Are Tracker Mortgages the Best Type?

There are any types of mortgages and if you talk to different mortgage holders it is likely that they will all give you different information about which type of mortgage they feel is the best. They will probably prefer the type that they have got, unless they have had a really bad experience with it. It can therefore be difficult to know which is really the best unless you speak to a financial advisor. However, you can find out more for yourself by doing research. If you find out more about the types of mortgage and how they work, then you will be able to more easily work out how they might benefit you.

What is a tracker mortgage?

A tracker mortgage is one that will track the base rate. The base rate is shorthand for the Bank of England Base Rate and this is the interest rate that the Bank of England lends money out to banks. If this rate changes then banks may choose to change the rates on the money that they are lending. This might apply to new borrowers as well as existing ones, depending on what type of borrowing they have. With a tracker mortgage, the interest rate that you are charged tracks the base rate. You will be charged a fixed amount in addition to the base rate. The fixed amount will cover the costs of the lender and the base rate will cover their interest rate. If the base rate goes up then the tracker rate will go up by the same amount and vice versa if it goes down.

When is it advantageous?

If interest rates fall then a tracker mortgage rate will also fall. This means that the borrower will immediately be able to take advantage of the reduced rates. Often with other variable rates it will take longer for the lender to lower rates or they may decide not to lower them at all. So, when rates are going down or staying low for a long time, the tracker rate is really good. It will mean that you will only be paying a low rate of interest on your mortgage. This will make the mortgage repayments cheaper. This could free up money for paying other things or could mean that you can afford to overpay your mortgage a bit so you will repay it early and save money on interest in the future, perhaps when the rates are significantly higher.

When is it not good?

If the base rate goes up then the tracker mortgage rates will go up too. This will happen very quickly and will mean that you will quickly be paying the higher rates. This is not so good as obviously no borrower wants to be paying more. If the rates go up a lot, then it could mean that you will be paying more and more in quick succession which could mean that things will get expensive very quickly. Some people do not like the uncertainty of this as they are worried that they will not be able to afford the repayments if the rates go up too much. If repayments cannot be paid then there will be extra fees or charges and this is not good. If the problem gets too bad the borrower may go to court or even have their home repossessed.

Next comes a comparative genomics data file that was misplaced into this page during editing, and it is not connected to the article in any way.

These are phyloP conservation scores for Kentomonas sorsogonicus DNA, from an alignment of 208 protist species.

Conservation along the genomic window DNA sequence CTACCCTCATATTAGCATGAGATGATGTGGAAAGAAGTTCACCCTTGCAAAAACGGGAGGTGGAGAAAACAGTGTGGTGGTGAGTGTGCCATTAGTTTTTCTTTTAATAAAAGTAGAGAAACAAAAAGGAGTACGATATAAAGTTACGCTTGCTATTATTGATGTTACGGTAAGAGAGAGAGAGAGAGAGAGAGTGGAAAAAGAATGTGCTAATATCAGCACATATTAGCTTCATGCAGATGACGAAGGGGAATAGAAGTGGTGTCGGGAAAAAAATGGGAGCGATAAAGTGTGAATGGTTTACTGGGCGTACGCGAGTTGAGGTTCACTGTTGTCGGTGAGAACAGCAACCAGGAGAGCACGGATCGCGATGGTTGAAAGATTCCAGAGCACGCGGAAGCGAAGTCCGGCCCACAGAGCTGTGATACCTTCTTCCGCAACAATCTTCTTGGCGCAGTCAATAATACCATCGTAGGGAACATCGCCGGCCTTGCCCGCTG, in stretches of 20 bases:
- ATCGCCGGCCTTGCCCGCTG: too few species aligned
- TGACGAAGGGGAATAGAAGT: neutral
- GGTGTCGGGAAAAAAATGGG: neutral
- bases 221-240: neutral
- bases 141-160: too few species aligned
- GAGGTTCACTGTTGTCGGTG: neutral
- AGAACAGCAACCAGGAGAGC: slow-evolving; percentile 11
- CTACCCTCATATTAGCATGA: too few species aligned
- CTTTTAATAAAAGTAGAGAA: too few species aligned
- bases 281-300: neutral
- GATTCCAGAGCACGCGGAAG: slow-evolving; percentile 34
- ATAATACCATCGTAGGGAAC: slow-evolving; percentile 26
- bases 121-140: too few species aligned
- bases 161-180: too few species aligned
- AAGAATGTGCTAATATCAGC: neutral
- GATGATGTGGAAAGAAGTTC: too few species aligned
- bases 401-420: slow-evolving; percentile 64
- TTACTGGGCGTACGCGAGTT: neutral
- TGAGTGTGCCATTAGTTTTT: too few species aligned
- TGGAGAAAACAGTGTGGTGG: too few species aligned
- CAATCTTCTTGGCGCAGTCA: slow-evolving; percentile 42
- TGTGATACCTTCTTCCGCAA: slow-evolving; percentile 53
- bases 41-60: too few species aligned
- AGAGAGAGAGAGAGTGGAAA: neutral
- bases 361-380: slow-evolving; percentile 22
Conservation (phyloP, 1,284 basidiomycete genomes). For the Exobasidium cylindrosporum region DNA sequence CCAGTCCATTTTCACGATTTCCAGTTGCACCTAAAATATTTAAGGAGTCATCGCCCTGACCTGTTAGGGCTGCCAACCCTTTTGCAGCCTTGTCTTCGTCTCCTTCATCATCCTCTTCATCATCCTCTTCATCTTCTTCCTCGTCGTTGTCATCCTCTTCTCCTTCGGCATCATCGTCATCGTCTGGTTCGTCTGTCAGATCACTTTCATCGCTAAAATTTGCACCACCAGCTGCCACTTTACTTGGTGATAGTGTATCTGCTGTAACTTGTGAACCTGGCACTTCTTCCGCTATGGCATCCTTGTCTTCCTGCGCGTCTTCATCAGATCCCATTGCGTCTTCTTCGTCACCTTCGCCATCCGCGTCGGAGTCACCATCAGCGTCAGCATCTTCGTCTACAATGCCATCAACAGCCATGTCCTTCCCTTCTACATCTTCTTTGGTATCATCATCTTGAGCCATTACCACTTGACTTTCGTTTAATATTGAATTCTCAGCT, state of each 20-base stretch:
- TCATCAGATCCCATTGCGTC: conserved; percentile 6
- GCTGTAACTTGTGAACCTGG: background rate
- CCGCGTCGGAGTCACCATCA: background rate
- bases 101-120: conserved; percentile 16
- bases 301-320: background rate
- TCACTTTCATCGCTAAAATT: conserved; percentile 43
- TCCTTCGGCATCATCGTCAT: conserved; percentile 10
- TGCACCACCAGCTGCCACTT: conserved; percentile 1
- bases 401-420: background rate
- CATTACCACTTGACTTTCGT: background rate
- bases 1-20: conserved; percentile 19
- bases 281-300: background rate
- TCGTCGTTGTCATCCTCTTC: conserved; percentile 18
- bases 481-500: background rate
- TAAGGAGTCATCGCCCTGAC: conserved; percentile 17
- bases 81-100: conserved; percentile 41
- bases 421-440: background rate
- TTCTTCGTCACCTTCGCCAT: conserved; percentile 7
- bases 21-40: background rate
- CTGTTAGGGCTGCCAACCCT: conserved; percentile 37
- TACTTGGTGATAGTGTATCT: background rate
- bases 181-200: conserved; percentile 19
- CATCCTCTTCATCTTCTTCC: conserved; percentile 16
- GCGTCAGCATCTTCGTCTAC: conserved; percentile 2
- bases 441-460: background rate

Is it worth having?

It can be quite a tricky decision to know whether it is good to have a tracker mortgage or not because it is impossible to predict what the interest rates might do. If you think that the interest rates are likely to go down, then having a tracker mortgage could be great. Often when rates fall, lenders are slow to lower the rates of loans, but with a tracker they will have to lower them. However, if rates go up, they will tend to raise rates for all loans pretty quickly, this means that in this situation there will not be much difference between a tracker and a variable rate loan. This means that a tracker is probably always better than a variable rate loan. However, there could be some advantage in having a fixed rate loan, especially if you think rates will go up. It will mean that you r interest rate is fixed for a certain period of time and therefore you will protected against rises in rates. This is especially good if you feel that it will be a struggle to make higher repayments. However, the interest rate for fixed rate mortgages tends to be higher than that of variable rates so you may still end up paying more. It is very hard to know until after the fixed term has ended. It is worth remembering though that lenders want to make as much profit as they can and so they will set the fixed rates at a level where they will expect to profit as well as they expect to from a variable rate.